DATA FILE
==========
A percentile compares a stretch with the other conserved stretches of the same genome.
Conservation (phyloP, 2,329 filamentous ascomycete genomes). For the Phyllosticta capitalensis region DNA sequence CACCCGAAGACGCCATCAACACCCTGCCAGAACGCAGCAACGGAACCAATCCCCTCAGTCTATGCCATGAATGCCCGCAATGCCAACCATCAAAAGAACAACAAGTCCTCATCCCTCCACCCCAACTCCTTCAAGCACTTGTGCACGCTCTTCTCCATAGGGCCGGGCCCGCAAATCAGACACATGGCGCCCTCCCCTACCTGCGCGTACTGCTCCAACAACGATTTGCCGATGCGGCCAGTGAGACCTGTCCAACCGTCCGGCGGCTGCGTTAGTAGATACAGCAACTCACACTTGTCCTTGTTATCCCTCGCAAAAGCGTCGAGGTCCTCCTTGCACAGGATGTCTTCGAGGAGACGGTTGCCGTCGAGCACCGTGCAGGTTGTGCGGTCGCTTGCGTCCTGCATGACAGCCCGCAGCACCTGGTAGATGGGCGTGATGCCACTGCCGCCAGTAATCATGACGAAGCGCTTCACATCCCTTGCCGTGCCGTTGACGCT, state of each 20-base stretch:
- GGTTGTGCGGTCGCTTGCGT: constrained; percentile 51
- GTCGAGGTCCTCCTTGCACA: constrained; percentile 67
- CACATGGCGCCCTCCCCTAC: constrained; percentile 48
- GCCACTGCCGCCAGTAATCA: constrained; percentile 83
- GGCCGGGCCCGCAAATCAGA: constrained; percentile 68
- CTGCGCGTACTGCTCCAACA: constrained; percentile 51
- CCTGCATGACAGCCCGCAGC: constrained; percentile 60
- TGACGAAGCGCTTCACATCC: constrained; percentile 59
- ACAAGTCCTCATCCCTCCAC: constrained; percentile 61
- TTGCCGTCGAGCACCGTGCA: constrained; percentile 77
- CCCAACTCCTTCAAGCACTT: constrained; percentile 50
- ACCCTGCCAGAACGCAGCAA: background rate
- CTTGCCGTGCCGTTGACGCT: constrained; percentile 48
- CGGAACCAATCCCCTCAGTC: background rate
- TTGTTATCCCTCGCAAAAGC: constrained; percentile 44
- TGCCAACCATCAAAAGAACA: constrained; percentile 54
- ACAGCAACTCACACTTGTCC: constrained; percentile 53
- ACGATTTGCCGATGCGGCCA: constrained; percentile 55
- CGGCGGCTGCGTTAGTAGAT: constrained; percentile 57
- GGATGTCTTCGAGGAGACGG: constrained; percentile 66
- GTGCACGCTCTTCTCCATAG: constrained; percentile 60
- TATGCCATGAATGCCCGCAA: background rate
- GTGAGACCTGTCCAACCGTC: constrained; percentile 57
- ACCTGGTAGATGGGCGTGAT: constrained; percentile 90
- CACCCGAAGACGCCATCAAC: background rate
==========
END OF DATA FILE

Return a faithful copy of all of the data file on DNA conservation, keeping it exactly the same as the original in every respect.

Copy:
A percentile compares a stretch with the other conserved stretches of the same genome.
Conservation (phyloP, 2,329 filamentous ascomycete genomes). For the Phyllosticta capitalensis region DNA sequence CACCCGAAGACGCCATCAACACCCTGCCAGAACGCAGCAACGGAACCAATCCCCTCAGTCTATGCCATGAATGCCCGCAATGCCAACCATCAAAAGAACAACAAGTCCTCATCCCTCCACCCCAACTCCTTCAAGCACTTGTGCACGCTCTTCTCCATAGGGCCGGGCCCGCAAATCAGACACATGGCGCCCTCCCCTACCTGCGCGTACTGCTCCAACAACGATTTGCCGATGCGGCCAGTGAGACCTGTCCAACCGTCCGGCGGCTGCGTTAGTAGATACAGCAACTCACACTTGTCCTTGTTATCCCTCGCAAAAGCGTCGAGGTCCTCCTTGCACAGGATGTCTTCGAGGAGACGGTTGCCGTCGAGCACCGTGCAGGTTGTGCGGTCGCTTGCGTCCTGCATGACAGCCCGCAGCACCTGGTAGATGGGCGTGATGCCACTGCCGCCAGTAATCATGACGAAGCGCTTCACATCCCTTGCCGTGCCGTTGACGCT, state of each 20-base stretch:
- GGTTGTGCGGTCGCTTGCGT: constrained; percentile 51
- GTCGAGGTCCTCCTTGCACA: constrained; percentile 67
- CACATGGCGCCCTCCCCTAC: constrained; percentile 48
- GCCACTGCCGCCAGTAATCA: constrained; percentile 83
- GGCCGGGCCCGCAAATCAGA: constrained; percentile 68
- CTGCGCGTACTGCTCCAACA: constrained; percentile 51
- CCTGCATGACAGCCCGCAGC: constrained; percentile 60
- TGACGAAGCGCTTCACATCC: constrained; percentile 59
- ACAAGTCCTCATCCCTCCAC: constrained; percentile 61
- TTGCCGTCGAGCACCGTGCA: constrained; percentile 77
- CCCAACTCCTTCAAGCACTT: constrained; percentile 50
- ACCCTGCCAGAACGCAGCAA: background rate
- CTTGCCGTGCCGTTGACGCT: constrained; percentile 48
- CGGAACCAATCCCCTCAGTC: background rate
- TTGTTATCCCTCGCAAAAGC: constrained; percentile 44
- TGCCAACCATCAAAAGAACA: constrained; percentile 54
- ACAGCAACTCACACTTGTCC: constrained; percentile 53
- ACGATTTGCCGATGCGGCCA: constrained; percentile 55
- CGGCGGCTGCGTTAGTAGAT: constrained; percentile 57
- GGATGTCTTCGAGGAGACGG: constrained; percentile 66
- GTGCACGCTCTTCTCCATAG: constrained; percentile 60
- TATGCCATGAATGCCCGCAA: background rate
- GTGAGACCTGTCCAACCGTC: constrained; percentile 57
- ACCTGGTAGATGGGCGTGAT: constrained; percentile 90
- CACCCGAAGACGCCATCAAC: background rate